Opinion Review
Copyright ©The Author(s) 2019. Published by Baishideng Publishing Group Inc. All rights reserved.
World J Gastroenterol. May 21, 2019; 25(19): 2271-2278
Published online May 21, 2019. doi: 10.3748/wjg.v25.i19.2271
Cyst fluid glucose: An alternative to carcinoembryonic antigen for pancreatic mucinous cysts
César Vivian Lopes
César Vivian Lopes, Department of Gastroenterology and Digestive Endoscopy, Santa Casa Hospital, Porto Alegre 91410-000, Brazil
Author contributions: Lopes CV defined the concept of the study, evaluated the literature, wrote the manuscript, and provided the figures and tables.
Conflict-of-interest statement: Author does not have any conflicts of interest.
Open-Access: This article is an open-access article which was selected by an in-house editor and fully peer-reviewed by external reviewers. It is distributed in accordance with the Creative Commons Attribution Non Commercial (CC BY-NC 4.0) license, which permits others to distribute, remix, adapt, build upon this work non-commercially, and license their derivative works on different terms, provided the original work is properly cited and the use is non-commercial. See: http://creativecommons.org/licenses/by-nc/4.0/
Corresponding author: César Vivian Lopes, MD, PhD, Doctor, Department of Gastroenterology and Digestive Endoscopy, Santa Casa Hospital, Rua Prof. Cristiano Fischer 668/1001, Porto Alegre 91410-000, Brazil. drcvlopes@gmail.com
Telephone: +55-51-999628623 Fax: +55-51-999628623
Received: January 7, 2019
Peer-review started: January 7, 2019
First decision: March 14, 2019
Revised: March 30, 2019
Accepted: April 19, 2019
Article in press: April 19, 2019
Published online: May 21, 2019

Pancreatic cystic lesions (PCLs) have been increasingly recognized in clinical practice. Although inflammatory cysts (pseudocysts) are the most common PCLs detected by cross-sectional imaging modalities in symptomatic patients in a setting of acute or chronic pancreatitis, incidental pancreatic cysts with no symptoms or history of pancreatitis are usually neoplastic cysts. For these lesions, it is imperative to identify mucinous cysts (intraductal papillary mucinous neoplasms and mucinous cystic neoplasms) due to the risk of their progression to malignancy. However, no single imaging modality alone is sufficient for a definitive diagnosis of all PCLs. The cyst fluid obtained by endoscopic ultrasound-guided fine needle aspiration provides additional information for the differential diagnosis of PCLs. Current recommendations suggest sending cyst fluid for cytology evaluation and measurement of carcinoembryonic antigen (CEA) levels. Unfortunately, the sensitivity of cytology is greatly limited, and cyst fluid CEA has demonstrated insufficient accuracy as a predictor of mucinous cysts. More recently, cyst fluid glucose has emerged as an alternative to CEA for distinguishing between mucinous and nonmucinous lesions. Herein, the clinical utility of cyst fluid glucose and CEA for the differential diagnosis of PCLs was evaluated.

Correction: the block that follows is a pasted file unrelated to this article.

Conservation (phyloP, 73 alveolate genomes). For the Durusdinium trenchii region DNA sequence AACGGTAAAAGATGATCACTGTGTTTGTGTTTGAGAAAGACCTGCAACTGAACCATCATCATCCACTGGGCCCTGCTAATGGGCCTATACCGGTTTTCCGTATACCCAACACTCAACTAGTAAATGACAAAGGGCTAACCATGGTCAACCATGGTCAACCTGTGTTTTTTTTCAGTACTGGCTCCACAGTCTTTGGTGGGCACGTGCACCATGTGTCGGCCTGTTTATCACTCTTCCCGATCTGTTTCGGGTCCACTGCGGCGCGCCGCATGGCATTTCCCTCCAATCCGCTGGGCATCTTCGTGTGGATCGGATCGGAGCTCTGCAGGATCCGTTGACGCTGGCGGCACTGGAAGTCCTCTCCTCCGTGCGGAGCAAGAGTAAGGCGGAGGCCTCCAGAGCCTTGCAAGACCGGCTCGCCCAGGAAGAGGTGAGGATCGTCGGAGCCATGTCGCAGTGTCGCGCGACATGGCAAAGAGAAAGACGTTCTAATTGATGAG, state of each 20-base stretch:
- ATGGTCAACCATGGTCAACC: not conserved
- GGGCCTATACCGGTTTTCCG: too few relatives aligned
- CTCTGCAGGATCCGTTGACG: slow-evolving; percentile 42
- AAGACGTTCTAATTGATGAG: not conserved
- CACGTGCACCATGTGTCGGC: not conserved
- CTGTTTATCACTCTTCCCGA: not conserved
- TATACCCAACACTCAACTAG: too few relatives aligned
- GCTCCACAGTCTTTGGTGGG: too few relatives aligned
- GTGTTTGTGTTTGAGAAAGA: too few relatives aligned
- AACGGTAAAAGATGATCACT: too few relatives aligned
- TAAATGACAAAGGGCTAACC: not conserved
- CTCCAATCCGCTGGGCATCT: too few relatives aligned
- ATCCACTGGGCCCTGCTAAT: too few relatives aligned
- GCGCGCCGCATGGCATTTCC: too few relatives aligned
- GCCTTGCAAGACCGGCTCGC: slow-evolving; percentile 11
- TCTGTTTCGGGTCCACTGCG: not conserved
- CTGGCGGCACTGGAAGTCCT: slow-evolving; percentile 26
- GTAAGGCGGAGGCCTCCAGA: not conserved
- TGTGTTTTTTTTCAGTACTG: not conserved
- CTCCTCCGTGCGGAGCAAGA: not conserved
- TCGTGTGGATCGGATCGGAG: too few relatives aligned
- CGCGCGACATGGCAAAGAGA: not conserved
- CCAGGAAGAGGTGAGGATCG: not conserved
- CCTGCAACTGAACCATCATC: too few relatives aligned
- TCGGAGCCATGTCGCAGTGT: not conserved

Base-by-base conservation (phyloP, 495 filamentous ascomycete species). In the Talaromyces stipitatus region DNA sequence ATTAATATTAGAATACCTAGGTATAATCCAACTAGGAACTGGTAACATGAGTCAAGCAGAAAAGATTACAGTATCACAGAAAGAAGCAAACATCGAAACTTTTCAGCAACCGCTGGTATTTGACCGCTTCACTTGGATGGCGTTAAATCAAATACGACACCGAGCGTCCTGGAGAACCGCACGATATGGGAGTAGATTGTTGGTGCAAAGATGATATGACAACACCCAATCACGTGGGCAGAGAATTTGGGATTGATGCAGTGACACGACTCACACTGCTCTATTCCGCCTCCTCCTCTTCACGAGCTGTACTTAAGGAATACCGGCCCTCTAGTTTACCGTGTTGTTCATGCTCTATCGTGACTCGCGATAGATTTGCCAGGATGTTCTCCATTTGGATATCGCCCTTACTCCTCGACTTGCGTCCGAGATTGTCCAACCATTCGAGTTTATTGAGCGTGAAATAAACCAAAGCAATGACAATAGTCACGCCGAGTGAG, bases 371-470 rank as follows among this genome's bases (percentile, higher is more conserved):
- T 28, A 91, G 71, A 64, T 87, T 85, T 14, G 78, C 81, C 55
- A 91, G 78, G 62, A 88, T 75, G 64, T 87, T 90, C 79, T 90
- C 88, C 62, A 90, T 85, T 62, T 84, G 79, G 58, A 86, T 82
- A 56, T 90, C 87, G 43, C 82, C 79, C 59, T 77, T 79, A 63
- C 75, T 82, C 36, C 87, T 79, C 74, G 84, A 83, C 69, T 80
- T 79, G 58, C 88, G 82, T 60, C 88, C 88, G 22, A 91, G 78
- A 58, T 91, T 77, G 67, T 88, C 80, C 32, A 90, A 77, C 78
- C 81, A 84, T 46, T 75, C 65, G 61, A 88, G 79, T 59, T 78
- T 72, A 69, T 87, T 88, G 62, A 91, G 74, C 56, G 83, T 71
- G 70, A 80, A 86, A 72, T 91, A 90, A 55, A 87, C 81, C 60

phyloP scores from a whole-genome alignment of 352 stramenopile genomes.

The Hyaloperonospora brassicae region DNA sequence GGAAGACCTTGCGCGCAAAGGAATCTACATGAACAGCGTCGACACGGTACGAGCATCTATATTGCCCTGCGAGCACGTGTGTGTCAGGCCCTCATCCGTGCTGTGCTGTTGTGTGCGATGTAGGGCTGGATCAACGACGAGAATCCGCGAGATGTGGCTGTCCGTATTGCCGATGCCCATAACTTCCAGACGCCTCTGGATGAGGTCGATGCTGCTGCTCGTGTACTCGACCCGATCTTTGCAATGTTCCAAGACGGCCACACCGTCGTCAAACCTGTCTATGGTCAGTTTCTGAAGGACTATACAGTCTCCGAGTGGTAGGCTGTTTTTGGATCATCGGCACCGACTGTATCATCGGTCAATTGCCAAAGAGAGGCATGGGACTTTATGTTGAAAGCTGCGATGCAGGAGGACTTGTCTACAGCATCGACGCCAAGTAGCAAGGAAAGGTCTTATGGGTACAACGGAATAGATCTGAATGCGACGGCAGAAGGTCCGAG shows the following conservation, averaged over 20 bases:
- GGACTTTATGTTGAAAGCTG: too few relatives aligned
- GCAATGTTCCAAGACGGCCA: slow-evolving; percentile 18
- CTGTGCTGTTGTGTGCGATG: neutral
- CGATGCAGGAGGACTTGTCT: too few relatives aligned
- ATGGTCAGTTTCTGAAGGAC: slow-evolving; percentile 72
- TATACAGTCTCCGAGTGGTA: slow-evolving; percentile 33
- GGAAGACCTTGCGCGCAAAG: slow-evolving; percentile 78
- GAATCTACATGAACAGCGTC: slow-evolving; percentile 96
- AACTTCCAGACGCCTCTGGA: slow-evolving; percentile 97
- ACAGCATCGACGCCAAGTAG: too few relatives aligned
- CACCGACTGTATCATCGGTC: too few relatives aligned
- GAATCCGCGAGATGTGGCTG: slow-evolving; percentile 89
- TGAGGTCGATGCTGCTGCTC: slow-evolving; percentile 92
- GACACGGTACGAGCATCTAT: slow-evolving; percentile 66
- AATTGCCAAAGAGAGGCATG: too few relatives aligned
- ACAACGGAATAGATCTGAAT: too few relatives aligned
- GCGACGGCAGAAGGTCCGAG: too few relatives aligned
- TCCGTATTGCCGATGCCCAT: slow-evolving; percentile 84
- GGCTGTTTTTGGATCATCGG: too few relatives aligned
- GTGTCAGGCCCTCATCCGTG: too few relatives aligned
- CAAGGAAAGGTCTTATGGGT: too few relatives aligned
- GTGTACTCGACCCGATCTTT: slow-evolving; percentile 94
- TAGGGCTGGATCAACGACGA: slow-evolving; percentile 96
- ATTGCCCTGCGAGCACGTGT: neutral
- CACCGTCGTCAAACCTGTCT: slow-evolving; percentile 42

Keywords: Carcinoembryonic antigen, Differential diagnosis, Fine-needle biopsy, Glucose, Pancreatic cyst, Tumor marker

Core tip: Incidental pancreatic cysts have been found in far more patients with the improvement of cross-sectional imaging tests. Many of these lesions have malignant potential, especially the mucinous lesions, and imaging alone is not enough to guarantee definitive diagnosis. Cyst fluid carcinoembryonic antigen (CEA) has been used as the most important cyst fluid marker to distinguish mucinous from nonmucinous cysts. More recently, glucose has emerged as a useful cyst fluid marker for the identification of pancreatic mucinous cysts with an accuracy similar to or even better than CEA.